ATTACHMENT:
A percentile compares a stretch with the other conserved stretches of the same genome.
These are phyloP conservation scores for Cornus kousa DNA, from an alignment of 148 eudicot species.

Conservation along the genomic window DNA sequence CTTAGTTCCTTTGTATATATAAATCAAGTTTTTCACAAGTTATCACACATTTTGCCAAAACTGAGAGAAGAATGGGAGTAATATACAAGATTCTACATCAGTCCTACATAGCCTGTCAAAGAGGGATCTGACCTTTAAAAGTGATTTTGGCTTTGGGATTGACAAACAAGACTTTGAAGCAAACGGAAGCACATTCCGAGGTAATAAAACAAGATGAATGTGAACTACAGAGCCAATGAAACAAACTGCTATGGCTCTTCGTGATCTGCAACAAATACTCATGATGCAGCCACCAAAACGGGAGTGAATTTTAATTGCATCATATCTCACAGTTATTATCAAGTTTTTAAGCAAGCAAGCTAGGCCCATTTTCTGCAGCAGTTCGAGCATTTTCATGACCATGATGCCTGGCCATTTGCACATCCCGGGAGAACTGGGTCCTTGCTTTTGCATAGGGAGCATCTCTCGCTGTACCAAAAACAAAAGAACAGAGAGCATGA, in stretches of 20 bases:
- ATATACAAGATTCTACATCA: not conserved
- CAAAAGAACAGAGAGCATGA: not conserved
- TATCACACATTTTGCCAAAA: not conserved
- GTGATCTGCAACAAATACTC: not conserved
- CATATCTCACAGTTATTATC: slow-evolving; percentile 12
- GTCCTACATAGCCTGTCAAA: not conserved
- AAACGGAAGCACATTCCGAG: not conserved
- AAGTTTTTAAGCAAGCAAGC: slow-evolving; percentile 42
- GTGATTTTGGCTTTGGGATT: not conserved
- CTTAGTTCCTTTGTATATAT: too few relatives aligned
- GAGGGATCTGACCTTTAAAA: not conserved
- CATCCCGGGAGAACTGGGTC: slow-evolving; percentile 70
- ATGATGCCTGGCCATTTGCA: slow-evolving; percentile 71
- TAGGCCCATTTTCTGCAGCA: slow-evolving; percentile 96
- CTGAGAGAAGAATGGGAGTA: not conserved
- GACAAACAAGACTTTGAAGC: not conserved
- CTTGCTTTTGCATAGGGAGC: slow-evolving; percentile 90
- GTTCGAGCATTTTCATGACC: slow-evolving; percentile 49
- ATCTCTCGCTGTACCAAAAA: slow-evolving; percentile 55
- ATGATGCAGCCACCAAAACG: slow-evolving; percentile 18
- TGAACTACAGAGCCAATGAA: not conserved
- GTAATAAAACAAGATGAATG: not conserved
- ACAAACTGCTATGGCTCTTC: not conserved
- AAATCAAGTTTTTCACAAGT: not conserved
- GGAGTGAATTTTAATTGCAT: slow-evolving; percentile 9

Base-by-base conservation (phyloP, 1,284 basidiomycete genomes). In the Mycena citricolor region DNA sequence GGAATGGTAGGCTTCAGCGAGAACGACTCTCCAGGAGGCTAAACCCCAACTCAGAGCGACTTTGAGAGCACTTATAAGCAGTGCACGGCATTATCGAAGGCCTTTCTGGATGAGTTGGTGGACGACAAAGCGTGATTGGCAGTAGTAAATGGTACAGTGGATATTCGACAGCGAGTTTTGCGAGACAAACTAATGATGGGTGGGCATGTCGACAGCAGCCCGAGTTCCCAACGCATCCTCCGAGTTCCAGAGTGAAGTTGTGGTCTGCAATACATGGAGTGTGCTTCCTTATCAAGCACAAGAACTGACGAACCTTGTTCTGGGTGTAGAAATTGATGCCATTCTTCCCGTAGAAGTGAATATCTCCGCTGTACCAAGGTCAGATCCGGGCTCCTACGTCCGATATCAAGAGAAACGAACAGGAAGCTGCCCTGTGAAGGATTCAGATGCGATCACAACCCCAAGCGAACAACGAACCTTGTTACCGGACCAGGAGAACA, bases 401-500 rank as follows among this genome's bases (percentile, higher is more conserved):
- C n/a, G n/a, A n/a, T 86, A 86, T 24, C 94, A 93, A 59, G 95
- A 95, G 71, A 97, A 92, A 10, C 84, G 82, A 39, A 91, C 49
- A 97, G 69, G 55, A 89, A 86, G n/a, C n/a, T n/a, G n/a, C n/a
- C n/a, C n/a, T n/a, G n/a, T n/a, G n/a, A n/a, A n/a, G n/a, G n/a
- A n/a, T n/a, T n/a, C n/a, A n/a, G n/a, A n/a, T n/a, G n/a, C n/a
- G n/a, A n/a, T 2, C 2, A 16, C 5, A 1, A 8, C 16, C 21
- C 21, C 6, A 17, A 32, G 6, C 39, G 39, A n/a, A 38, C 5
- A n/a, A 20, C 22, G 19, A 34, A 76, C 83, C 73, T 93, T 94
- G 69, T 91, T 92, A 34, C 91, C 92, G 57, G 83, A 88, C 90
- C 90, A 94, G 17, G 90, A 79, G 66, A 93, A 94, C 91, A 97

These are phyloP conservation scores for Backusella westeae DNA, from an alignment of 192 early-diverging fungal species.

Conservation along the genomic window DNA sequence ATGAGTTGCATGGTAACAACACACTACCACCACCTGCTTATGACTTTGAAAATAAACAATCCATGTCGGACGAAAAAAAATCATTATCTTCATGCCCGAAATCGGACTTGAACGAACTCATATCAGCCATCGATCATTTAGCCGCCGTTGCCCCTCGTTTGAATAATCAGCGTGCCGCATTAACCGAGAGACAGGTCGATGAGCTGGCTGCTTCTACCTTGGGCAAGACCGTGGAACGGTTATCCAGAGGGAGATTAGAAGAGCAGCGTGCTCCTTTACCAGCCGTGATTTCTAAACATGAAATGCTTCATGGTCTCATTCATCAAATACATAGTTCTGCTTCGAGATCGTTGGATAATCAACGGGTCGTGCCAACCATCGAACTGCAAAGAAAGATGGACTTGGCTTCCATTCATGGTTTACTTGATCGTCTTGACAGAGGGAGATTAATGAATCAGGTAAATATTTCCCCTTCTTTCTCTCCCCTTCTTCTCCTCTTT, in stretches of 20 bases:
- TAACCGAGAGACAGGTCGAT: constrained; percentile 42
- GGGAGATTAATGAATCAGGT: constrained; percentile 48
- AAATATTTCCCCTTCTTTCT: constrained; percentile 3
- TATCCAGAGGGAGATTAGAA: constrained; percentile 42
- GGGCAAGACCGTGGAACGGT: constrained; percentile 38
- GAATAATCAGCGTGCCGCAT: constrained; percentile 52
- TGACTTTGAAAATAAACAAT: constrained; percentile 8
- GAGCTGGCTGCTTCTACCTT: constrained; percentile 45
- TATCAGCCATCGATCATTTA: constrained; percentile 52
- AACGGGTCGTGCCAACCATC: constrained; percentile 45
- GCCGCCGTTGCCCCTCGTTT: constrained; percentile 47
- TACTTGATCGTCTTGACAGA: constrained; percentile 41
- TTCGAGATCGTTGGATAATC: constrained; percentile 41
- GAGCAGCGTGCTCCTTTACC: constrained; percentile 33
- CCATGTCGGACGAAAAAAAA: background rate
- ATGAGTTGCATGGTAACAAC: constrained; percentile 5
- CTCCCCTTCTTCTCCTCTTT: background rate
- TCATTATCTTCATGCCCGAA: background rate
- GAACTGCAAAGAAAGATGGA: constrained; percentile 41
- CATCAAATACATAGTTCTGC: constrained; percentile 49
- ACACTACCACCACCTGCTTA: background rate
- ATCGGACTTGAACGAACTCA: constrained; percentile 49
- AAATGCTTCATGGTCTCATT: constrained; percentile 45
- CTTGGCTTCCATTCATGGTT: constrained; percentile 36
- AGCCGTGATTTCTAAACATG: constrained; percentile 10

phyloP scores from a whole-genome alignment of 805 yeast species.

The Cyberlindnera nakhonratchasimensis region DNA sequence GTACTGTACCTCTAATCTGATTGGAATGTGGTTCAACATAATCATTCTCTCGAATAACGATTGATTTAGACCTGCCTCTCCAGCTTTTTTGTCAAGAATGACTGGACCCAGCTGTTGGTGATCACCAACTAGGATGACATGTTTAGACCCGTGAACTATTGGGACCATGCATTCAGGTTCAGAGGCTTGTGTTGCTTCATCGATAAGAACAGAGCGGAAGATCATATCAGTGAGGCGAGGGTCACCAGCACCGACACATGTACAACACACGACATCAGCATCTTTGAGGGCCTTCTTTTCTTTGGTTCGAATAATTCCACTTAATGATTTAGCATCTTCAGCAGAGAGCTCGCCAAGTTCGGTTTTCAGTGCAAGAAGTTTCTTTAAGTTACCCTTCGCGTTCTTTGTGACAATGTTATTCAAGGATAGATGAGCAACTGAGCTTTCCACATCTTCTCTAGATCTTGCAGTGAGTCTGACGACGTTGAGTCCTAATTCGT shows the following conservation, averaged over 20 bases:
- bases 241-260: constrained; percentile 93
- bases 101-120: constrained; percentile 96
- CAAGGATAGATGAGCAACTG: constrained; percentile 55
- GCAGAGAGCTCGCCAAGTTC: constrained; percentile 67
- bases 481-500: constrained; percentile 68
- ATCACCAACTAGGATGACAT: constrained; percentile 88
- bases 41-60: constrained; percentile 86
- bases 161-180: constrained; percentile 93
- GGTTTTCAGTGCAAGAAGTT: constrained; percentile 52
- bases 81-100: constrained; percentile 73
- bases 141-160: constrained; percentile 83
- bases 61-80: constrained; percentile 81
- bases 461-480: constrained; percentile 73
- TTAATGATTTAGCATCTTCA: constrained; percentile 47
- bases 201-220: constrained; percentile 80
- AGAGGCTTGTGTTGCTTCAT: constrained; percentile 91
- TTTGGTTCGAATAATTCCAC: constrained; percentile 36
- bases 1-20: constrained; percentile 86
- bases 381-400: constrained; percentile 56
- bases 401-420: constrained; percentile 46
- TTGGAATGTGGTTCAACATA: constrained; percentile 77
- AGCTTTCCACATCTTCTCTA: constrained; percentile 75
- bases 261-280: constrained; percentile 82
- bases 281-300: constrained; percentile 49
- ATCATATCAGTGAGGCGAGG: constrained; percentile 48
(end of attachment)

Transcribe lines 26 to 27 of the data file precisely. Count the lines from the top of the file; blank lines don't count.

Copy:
- ACAAACTGCTATGGCTCTTC: not conserved
- AAATCAAGTTTTTCACAAGT: not conserved